CIE A Level Biology (9700) exams from 2022

Revision Notes

1.1.1 The Microscope in Cell Studies

Microscope Slide Preparation

  • In order to observe cellular material in more detail, specimens can be prepared for viewing under a light microscope
  • Samples need to be thin enough to allow light to pass through
  • The type of preparation that is appropriate is dependent on the cellular material that needs to be viewed

Slide preparation methods table

Slide Preparation Methods table, AS & A Level Biology revision notes

  • Samples sometimes need to be stained, as the cytosol and other cell structures may be transparent or difficult to distinguish
  • To stain a slide the sample needs to be first air-dried and then heated by passing it through a Bunsen burner flame – this will allow the sample to be fixed to the slide and to take up the stain
  • As with the type of preparation required, the type of stain used is dependent on what type of specimen is being used

Common microscope stains & uses table

Common Microscope Stains and Uses table, AS & A Level Biology revision notes

Drawing Cells

  • To record the observations seen under the microscope (or from photomicrographs taken) a labelled biological drawing is often made
  • Biological drawings are line pictures which show specific features that have been observed when the specimen was viewed
  • There are a number of rules/conventions that are followed when making a biological drawing
  • The conventions are:
    • The drawing must have a title
    • The magnification under which the observations shown by the drawing are made must be recorded
    • A sharp HB pencil should be used (and a good eraser!)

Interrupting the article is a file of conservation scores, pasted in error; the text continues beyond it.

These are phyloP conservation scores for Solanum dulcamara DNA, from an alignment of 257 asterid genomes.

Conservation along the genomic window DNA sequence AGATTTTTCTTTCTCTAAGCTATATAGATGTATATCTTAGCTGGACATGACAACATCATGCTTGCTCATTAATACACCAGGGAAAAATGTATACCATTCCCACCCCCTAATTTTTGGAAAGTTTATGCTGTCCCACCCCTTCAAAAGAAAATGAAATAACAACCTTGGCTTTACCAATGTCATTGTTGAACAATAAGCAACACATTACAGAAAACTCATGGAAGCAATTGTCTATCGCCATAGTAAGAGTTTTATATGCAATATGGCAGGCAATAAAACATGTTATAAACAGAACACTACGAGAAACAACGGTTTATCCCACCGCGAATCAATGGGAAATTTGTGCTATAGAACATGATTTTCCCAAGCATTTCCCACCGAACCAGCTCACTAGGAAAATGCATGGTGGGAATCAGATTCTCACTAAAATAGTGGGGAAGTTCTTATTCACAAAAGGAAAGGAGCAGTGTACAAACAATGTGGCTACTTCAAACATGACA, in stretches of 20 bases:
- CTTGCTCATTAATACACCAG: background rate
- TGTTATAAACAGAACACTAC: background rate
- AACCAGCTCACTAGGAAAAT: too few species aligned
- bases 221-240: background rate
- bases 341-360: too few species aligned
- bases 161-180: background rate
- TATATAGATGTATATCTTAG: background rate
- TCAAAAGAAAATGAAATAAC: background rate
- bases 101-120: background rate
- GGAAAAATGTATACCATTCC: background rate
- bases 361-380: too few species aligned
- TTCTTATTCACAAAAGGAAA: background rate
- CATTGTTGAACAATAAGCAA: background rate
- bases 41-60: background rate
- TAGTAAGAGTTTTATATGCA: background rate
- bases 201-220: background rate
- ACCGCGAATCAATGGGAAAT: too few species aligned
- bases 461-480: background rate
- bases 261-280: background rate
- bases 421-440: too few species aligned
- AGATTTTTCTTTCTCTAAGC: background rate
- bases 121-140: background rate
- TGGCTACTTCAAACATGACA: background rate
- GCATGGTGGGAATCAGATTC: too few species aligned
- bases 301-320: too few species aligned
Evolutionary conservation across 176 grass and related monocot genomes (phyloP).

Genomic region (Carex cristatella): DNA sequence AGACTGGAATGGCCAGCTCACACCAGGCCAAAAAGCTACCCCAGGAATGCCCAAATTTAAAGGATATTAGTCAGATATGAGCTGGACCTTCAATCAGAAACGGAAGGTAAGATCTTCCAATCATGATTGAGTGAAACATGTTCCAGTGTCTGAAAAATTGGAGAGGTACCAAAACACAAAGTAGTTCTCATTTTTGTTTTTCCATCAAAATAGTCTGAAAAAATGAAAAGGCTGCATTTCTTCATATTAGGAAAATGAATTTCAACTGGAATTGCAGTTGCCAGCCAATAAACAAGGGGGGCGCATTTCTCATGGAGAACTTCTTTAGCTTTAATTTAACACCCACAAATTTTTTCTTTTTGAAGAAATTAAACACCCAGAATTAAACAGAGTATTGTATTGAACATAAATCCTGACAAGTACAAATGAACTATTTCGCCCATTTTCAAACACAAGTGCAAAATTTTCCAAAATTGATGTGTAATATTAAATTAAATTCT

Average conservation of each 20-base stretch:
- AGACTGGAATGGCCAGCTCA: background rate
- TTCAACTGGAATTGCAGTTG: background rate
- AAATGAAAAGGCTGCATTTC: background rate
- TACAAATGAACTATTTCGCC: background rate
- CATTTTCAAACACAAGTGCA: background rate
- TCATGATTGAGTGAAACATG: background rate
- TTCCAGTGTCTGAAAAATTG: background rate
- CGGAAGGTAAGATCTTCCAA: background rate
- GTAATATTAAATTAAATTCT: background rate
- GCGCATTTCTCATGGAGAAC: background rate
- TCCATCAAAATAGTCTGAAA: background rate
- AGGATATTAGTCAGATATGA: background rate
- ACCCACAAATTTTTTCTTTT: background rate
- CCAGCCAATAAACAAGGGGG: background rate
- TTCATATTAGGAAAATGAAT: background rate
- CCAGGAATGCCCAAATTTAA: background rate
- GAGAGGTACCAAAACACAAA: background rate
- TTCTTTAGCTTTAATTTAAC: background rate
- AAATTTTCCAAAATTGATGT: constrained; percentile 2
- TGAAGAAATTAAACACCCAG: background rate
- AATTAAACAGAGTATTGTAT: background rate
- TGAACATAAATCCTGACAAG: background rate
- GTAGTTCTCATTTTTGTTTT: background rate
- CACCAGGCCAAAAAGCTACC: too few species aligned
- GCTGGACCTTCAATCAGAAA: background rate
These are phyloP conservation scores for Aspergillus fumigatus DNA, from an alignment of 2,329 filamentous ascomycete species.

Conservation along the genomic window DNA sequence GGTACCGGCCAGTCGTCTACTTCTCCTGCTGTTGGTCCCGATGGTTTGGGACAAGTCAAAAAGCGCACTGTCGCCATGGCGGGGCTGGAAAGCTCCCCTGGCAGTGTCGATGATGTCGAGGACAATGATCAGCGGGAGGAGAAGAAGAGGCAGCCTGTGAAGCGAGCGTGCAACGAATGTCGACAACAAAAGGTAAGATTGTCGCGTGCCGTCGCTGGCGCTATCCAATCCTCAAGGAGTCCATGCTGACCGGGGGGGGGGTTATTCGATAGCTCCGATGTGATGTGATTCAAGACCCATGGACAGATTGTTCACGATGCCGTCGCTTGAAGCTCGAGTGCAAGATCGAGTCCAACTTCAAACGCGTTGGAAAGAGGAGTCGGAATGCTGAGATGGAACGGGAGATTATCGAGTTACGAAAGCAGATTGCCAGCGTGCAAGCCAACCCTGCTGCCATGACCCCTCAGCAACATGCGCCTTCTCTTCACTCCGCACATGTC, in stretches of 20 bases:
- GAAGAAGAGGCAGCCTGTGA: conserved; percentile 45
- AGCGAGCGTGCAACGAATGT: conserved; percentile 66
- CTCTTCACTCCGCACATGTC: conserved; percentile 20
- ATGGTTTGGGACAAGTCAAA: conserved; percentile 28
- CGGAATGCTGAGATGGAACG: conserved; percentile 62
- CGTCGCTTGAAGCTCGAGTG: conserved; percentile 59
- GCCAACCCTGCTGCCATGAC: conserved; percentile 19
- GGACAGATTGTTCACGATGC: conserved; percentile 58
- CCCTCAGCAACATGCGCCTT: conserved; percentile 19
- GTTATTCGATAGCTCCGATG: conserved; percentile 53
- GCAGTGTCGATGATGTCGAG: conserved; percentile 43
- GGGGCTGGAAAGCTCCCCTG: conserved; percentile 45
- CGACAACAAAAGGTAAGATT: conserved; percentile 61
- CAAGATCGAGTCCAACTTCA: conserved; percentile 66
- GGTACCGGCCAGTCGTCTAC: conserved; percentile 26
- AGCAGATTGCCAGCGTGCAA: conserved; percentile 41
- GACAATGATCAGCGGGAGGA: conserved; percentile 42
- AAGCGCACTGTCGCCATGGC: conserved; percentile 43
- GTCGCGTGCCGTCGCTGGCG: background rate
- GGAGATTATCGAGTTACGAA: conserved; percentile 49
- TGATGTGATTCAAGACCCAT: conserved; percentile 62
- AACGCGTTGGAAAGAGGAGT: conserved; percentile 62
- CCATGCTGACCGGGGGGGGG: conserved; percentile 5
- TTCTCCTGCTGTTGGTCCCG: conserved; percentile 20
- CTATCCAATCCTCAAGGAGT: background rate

• Drawings should be on plain white paper
    • Lines should be clear, single lines (no thick shading)
    • No shading
    • The drawing should take up as much of the space on the page as possible
    • Well-defined structures should be drawn
    • The drawing should be made with proper proportions
    • Label lines should not cross or have arrowheads and should connect directly to the part of the drawing being labelled
    • Label lines should be kept to one side of the drawing (in parallel to the top of the page) and drawn with a ruler
  • Drawings of cells are typically made when visualizing cells at a higher magnification power, whereas plan drawings are typically made of tissues viewed under lower magnifications (individual cells are never drawn in a plan diagram)

Exam Tip

When producing a biological drawing, it is vital that you only ever draw what you see and not what you think you see.

To accurately reflect the size and proportions of structures you see under the microscope, you should get used to using the eyepiece graticule.

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Jenna studied at Cardiff University before training to become a science teacher at the University of Bath specialising in Biology (although she loves teaching all three sciences at GCSE level!). Teaching is her passion, and with 10 years experience teaching across a wide range of specifications – from GCSE and A Level Biology in the UK to IGCSE and IB Biology internationally – she knows what is required to pass those Biology exams.

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